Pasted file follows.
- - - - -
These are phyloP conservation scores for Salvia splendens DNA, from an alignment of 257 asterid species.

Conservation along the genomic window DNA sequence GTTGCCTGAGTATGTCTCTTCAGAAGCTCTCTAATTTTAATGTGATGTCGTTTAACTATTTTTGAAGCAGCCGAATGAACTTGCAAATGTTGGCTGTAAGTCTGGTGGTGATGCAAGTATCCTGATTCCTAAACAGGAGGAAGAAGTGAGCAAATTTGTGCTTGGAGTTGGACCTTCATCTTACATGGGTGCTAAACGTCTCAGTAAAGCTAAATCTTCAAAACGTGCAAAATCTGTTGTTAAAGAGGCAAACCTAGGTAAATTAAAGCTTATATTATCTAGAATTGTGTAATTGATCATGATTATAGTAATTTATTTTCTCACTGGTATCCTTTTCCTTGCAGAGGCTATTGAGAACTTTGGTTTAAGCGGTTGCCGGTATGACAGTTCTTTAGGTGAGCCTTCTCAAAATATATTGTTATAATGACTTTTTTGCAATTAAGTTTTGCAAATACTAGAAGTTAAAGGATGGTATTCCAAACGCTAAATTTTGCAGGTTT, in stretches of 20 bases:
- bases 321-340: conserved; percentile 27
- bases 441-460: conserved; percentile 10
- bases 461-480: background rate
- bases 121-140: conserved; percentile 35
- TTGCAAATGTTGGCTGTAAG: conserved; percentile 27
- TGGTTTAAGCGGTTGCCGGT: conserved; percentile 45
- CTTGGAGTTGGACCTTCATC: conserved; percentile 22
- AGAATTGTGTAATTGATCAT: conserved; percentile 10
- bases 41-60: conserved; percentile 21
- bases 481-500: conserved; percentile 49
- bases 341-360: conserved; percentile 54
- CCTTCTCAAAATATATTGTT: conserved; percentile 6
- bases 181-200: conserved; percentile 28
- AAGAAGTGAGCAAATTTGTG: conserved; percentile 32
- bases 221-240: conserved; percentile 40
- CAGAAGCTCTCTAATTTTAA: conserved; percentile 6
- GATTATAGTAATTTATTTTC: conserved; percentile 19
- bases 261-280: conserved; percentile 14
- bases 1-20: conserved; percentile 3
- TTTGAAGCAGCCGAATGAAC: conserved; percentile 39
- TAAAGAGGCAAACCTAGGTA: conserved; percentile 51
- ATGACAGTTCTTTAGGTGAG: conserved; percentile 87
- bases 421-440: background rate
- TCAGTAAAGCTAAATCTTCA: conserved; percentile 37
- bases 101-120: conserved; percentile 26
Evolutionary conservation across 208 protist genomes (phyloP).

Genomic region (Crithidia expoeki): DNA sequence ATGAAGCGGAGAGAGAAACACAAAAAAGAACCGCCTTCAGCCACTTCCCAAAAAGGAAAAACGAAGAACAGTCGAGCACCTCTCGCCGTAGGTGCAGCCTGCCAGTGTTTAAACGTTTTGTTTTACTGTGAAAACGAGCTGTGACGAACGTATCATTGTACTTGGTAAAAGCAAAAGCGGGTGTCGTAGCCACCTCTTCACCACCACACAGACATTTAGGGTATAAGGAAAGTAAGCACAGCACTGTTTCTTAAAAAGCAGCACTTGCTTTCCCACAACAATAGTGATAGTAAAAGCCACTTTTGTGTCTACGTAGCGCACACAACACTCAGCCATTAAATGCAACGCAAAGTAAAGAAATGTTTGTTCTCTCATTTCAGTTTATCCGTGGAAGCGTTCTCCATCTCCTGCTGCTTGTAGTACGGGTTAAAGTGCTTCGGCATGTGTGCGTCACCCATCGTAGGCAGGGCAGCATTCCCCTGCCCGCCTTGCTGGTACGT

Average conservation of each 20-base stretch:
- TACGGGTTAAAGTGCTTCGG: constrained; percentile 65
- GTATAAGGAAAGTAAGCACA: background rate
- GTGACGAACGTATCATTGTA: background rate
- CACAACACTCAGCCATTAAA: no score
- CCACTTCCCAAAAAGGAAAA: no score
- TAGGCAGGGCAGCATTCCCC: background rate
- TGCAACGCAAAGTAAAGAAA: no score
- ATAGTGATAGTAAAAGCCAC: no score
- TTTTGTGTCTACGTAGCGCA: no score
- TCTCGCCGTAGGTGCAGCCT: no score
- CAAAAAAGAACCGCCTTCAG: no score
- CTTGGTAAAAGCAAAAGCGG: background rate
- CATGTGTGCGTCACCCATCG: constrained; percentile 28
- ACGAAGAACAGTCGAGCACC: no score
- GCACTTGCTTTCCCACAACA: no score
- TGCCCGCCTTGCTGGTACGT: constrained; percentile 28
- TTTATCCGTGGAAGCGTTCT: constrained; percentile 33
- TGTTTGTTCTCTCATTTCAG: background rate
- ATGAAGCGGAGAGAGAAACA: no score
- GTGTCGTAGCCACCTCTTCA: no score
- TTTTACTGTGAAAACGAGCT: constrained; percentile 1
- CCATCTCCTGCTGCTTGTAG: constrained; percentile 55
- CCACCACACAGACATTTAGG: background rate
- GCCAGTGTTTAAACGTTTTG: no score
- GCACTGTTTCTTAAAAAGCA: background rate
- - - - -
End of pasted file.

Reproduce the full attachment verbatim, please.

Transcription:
These are phyloP conservation scores for Salvia splendens DNA, from an alignment of 257 asterid species.

Conservation along the genomic window DNA sequence GTTGCCTGAGTATGTCTCTTCAGAAGCTCTCTAATTTTAATGTGATGTCGTTTAACTATTTTTGAAGCAGCCGAATGAACTTGCAAATGTTGGCTGTAAGTCTGGTGGTGATGCAAGTATCCTGATTCCTAAACAGGAGGAAGAAGTGAGCAAATTTGTGCTTGGAGTTGGACCTTCATCTTACATGGGTGCTAAACGTCTCAGTAAAGCTAAATCTTCAAAACGTGCAAAATCTGTTGTTAAAGAGGCAAACCTAGGTAAATTAAAGCTTATATTATCTAGAATTGTGTAATTGATCATGATTATAGTAATTTATTTTCTCACTGGTATCCTTTTCCTTGCAGAGGCTATTGAGAACTTTGGTTTAAGCGGTTGCCGGTATGACAGTTCTTTAGGTGAGCCTTCTCAAAATATATTGTTATAATGACTTTTTTGCAATTAAGTTTTGCAAATACTAGAAGTTAAAGGATGGTATTCCAAACGCTAAATTTTGCAGGTTT, in stretches of 20 bases:
- bases 321-340: conserved; percentile 27
- bases 441-460: conserved; percentile 10
- bases 461-480: background rate
- bases 121-140: conserved; percentile 35
- TTGCAAATGTTGGCTGTAAG: conserved; percentile 27
- TGGTTTAAGCGGTTGCCGGT: conserved; percentile 45
- CTTGGAGTTGGACCTTCATC: conserved; percentile 22
- AGAATTGTGTAATTGATCAT: conserved; percentile 10
- bases 41-60: conserved; percentile 21
- bases 481-500: conserved; percentile 49
- bases 341-360: conserved; percentile 54
- CCTTCTCAAAATATATTGTT: conserved; percentile 6
- bases 181-200: conserved; percentile 28
- AAGAAGTGAGCAAATTTGTG: conserved; percentile 32
- bases 221-240: conserved; percentile 40
- CAGAAGCTCTCTAATTTTAA: conserved; percentile 6
- GATTATAGTAATTTATTTTC: conserved; percentile 19
- bases 261-280: conserved; percentile 14
- bases 1-20: conserved; percentile 3
- TTTGAAGCAGCCGAATGAAC: conserved; percentile 39
- TAAAGAGGCAAACCTAGGTA: conserved; percentile 51
- ATGACAGTTCTTTAGGTGAG: conserved; percentile 87
- bases 421-440: background rate
- TCAGTAAAGCTAAATCTTCA: conserved; percentile 37
- bases 101-120: conserved; percentile 26
Evolutionary conservation across 208 protist genomes (phyloP).

Genomic region (Crithidia expoeki): DNA sequence ATGAAGCGGAGAGAGAAACACAAAAAAGAACCGCCTTCAGCCACTTCCCAAAAAGGAAAAACGAAGAACAGTCGAGCACCTCTCGCCGTAGGTGCAGCCTGCCAGTGTTTAAACGTTTTGTTTTACTGTGAAAACGAGCTGTGACGAACGTATCATTGTACTTGGTAAAAGCAAAAGCGGGTGTCGTAGCCACCTCTTCACCACCACACAGACATTTAGGGTATAAGGAAAGTAAGCACAGCACTGTTTCTTAAAAAGCAGCACTTGCTTTCCCACAACAATAGTGATAGTAAAAGCCACTTTTGTGTCTACGTAGCGCACACAACACTCAGCCATTAAATGCAACGCAAAGTAAAGAAATGTTTGTTCTCTCATTTCAGTTTATCCGTGGAAGCGTTCTCCATCTCCTGCTGCTTGTAGTACGGGTTAAAGTGCTTCGGCATGTGTGCGTCACCCATCGTAGGCAGGGCAGCATTCCCCTGCCCGCCTTGCTGGTACGT

Average conservation of each 20-base stretch:
- TACGGGTTAAAGTGCTTCGG: constrained; percentile 65
- GTATAAGGAAAGTAAGCACA: background rate
- GTGACGAACGTATCATTGTA: background rate
- CACAACACTCAGCCATTAAA: no score
- CCACTTCCCAAAAAGGAAAA: no score
- TAGGCAGGGCAGCATTCCCC: background rate
- TGCAACGCAAAGTAAAGAAA: no score
- ATAGTGATAGTAAAAGCCAC: no score
- TTTTGTGTCTACGTAGCGCA: no score
- TCTCGCCGTAGGTGCAGCCT: no score
- CAAAAAAGAACCGCCTTCAG: no score
- CTTGGTAAAAGCAAAAGCGG: background rate
- CATGTGTGCGTCACCCATCG: constrained; percentile 28
- ACGAAGAACAGTCGAGCACC: no score
- GCACTTGCTTTCCCACAACA: no score
- TGCCCGCCTTGCTGGTACGT: constrained; percentile 28
- TTTATCCGTGGAAGCGTTCT: constrained; percentile 33
- TGTTTGTTCTCTCATTTCAG: background rate
- ATGAAGCGGAGAGAGAAACA: no score
- GTGTCGTAGCCACCTCTTCA: no score
- TTTTACTGTGAAAACGAGCT: constrained; percentile 1
- CCATCTCCTGCTGCTTGTAG: constrained; percentile 55
- CCACCACACAGACATTTAGG: background rate
- GCCAGTGTTTAAACGTTTTG: no score
- GCACTGTTTCTTAAAAAGCA: background rate